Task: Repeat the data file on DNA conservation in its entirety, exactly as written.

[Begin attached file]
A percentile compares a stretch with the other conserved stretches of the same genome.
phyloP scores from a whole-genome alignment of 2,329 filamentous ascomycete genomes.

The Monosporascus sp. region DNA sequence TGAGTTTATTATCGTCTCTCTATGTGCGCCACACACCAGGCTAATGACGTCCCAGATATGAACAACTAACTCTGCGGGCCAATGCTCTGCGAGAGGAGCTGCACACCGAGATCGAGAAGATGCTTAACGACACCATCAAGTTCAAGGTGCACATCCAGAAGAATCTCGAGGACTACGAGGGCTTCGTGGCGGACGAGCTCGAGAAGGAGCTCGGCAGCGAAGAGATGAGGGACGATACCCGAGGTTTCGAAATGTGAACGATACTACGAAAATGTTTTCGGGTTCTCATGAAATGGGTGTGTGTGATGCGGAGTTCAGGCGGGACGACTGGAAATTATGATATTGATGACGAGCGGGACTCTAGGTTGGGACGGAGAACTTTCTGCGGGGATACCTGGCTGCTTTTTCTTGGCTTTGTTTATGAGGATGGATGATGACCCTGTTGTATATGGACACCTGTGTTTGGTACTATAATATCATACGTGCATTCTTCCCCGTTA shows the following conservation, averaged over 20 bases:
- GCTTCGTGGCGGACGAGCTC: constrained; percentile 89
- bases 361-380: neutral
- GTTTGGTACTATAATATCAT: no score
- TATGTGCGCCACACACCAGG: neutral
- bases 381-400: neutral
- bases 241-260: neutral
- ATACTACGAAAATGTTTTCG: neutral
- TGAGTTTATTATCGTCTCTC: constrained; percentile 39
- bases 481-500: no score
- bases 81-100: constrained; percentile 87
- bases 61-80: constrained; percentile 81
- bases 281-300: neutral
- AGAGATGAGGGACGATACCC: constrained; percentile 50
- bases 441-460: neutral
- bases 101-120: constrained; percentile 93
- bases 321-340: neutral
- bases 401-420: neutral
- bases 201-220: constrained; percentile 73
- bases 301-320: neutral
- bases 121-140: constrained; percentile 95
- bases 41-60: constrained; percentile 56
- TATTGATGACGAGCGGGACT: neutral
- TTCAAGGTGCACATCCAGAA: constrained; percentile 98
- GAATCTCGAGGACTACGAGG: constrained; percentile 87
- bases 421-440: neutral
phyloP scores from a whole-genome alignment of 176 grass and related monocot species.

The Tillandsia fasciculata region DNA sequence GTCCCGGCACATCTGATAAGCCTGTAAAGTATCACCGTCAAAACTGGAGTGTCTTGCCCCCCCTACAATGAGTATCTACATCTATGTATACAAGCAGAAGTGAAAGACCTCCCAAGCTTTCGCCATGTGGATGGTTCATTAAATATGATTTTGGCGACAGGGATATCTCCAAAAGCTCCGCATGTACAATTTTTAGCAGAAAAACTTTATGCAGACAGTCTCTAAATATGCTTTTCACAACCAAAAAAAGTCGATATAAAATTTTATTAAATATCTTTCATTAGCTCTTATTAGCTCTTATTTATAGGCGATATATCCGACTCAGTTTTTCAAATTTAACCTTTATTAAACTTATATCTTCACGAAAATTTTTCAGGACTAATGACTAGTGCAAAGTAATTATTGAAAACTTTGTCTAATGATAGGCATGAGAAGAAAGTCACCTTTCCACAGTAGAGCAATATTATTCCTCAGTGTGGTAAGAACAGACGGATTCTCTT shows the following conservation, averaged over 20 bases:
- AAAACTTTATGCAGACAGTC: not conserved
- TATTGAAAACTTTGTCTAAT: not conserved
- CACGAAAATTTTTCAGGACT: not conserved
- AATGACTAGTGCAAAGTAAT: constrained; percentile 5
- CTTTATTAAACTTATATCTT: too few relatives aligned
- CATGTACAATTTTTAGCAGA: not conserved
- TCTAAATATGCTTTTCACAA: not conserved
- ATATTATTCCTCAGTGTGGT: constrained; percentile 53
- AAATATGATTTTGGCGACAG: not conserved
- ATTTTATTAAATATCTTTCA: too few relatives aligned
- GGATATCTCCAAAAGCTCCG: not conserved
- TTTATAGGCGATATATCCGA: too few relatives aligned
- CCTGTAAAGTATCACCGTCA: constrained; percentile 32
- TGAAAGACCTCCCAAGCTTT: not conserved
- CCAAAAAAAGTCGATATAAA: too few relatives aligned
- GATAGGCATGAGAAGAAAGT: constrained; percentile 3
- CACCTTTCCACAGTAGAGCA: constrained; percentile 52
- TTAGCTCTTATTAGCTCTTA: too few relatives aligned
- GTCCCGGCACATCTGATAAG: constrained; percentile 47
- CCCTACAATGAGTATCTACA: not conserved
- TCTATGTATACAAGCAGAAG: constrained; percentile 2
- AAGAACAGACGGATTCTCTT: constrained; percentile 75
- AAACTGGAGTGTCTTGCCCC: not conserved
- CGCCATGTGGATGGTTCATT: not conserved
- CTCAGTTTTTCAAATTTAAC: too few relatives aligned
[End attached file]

A percentile compares a stretch with the other conserved stretches of the same genome.
phyloP scores from a whole-genome alignment of 2,329 filamentous ascomycete genomes.

The Monosporascus sp. region DNA sequence TGAGTTTATTATCGTCTCTCTATGTGCGCCACACACCAGGCTAATGACGTCCCAGATATGAACAACTAACTCTGCGGGCCAATGCTCTGCGAGAGGAGCTGCACACCGAGATCGAGAAGATGCTTAACGACACCATCAAGTTCAAGGTGCACATCCAGAAGAATCTCGAGGACTACGAGGGCTTCGTGGCGGACGAGCTCGAGAAGGAGCTCGGCAGCGAAGAGATGAGGGACGATACCCGAGGTTTCGAAATGTGAACGATACTACGAAAATGTTTTCGGGTTCTCATGAAATGGGTGTGTGTGATGCGGAGTTCAGGCGGGACGACTGGAAATTATGATATTGATGACGAGCGGGACTCTAGGTTGGGACGGAGAACTTTCTGCGGGGATACCTGGCTGCTTTTTCTTGGCTTTGTTTATGAGGATGGATGATGACCCTGTTGTATATGGACACCTGTGTTTGGTACTATAATATCATACGTGCATTCTTCCCCGTTA shows the following conservation, averaged over 20 bases:
- GCTTCGTGGCGGACGAGCTC: constrained; percentile 89
- bases 361-380: neutral
- GTTTGGTACTATAATATCAT: no score
- TATGTGCGCCACACACCAGG: neutral
- bases 381-400: neutral
- bases 241-260: neutral
- ATACTACGAAAATGTTTTCG: neutral
- TGAGTTTATTATCGTCTCTC: constrained; percentile 39
- bases 481-500: no score
- bases 81-100: constrained; percentile 87
- bases 61-80: constrained; percentile 81
- bases 281-300: neutral
- AGAGATGAGGGACGATACCC: constrained; percentile 50
- bases 441-460: neutral
- bases 101-120: constrained; percentile 93
- bases 321-340: neutral
- bases 401-420: neutral
- bases 201-220: constrained; percentile 73
- bases 301-320: neutral
- bases 121-140: constrained; percentile 95
- bases 41-60: constrained; percentile 56
- TATTGATGACGAGCGGGACT: neutral
- TTCAAGGTGCACATCCAGAA: constrained; percentile 98
- GAATCTCGAGGACTACGAGG: constrained; percentile 87
- bases 421-440: neutral
phyloP scores from a whole-genome alignment of 176 grass and related monocot species.

The Tillandsia fasciculata region DNA sequence GTCCCGGCACATCTGATAAGCCTGTAAAGTATCACCGTCAAAACTGGAGTGTCTTGCCCCCCCTACAATGAGTATCTACATCTATGTATACAAGCAGAAGTGAAAGACCTCCCAAGCTTTCGCCATGTGGATGGTTCATTAAATATGATTTTGGCGACAGGGATATCTCCAAAAGCTCCGCATGTACAATTTTTAGCAGAAAAACTTTATGCAGACAGTCTCTAAATATGCTTTTCACAACCAAAAAAAGTCGATATAAAATTTTATTAAATATCTTTCATTAGCTCTTATTAGCTCTTATTTATAGGCGATATATCCGACTCAGTTTTTCAAATTTAACCTTTATTAAACTTATATCTTCACGAAAATTTTTCAGGACTAATGACTAGTGCAAAGTAATTATTGAAAACTTTGTCTAATGATAGGCATGAGAAGAAAGTCACCTTTCCACAGTAGAGCAATATTATTCCTCAGTGTGGTAAGAACAGACGGATTCTCTT shows the following conservation, averaged over 20 bases:
- AAAACTTTATGCAGACAGTC: not conserved
- TATTGAAAACTTTGTCTAAT: not conserved
- CACGAAAATTTTTCAGGACT: not conserved
- AATGACTAGTGCAAAGTAAT: constrained; percentile 5
- CTTTATTAAACTTATATCTT: too few relatives aligned
- CATGTACAATTTTTAGCAGA: not conserved
- TCTAAATATGCTTTTCACAA: not conserved
- ATATTATTCCTCAGTGTGGT: constrained; percentile 53
- AAATATGATTTTGGCGACAG: not conserved
- ATTTTATTAAATATCTTTCA: too few relatives aligned
- GGATATCTCCAAAAGCTCCG: not conserved
- TTTATAGGCGATATATCCGA: too few relatives aligned
- CCTGTAAAGTATCACCGTCA: constrained; percentile 32
- TGAAAGACCTCCCAAGCTTT: not conserved
- CCAAAAAAAGTCGATATAAA: too few relatives aligned
- GATAGGCATGAGAAGAAAGT: constrained; percentile 3
- CACCTTTCCACAGTAGAGCA: constrained; percentile 52
- TTAGCTCTTATTAGCTCTTA: too few relatives aligned
- GTCCCGGCACATCTGATAAG: constrained; percentile 47
- CCCTACAATGAGTATCTACA: not conserved
- TCTATGTATACAAGCAGAAG: constrained; percentile 2
- AAGAACAGACGGATTCTCTT: constrained; percentile 75
- AAACTGGAGTGTCTTGCCCC: not conserved
- CGCCATGTGGATGGTTCATT: not conserved
- CTCAGTTTTTCAAATTTAAC: too few relatives aligned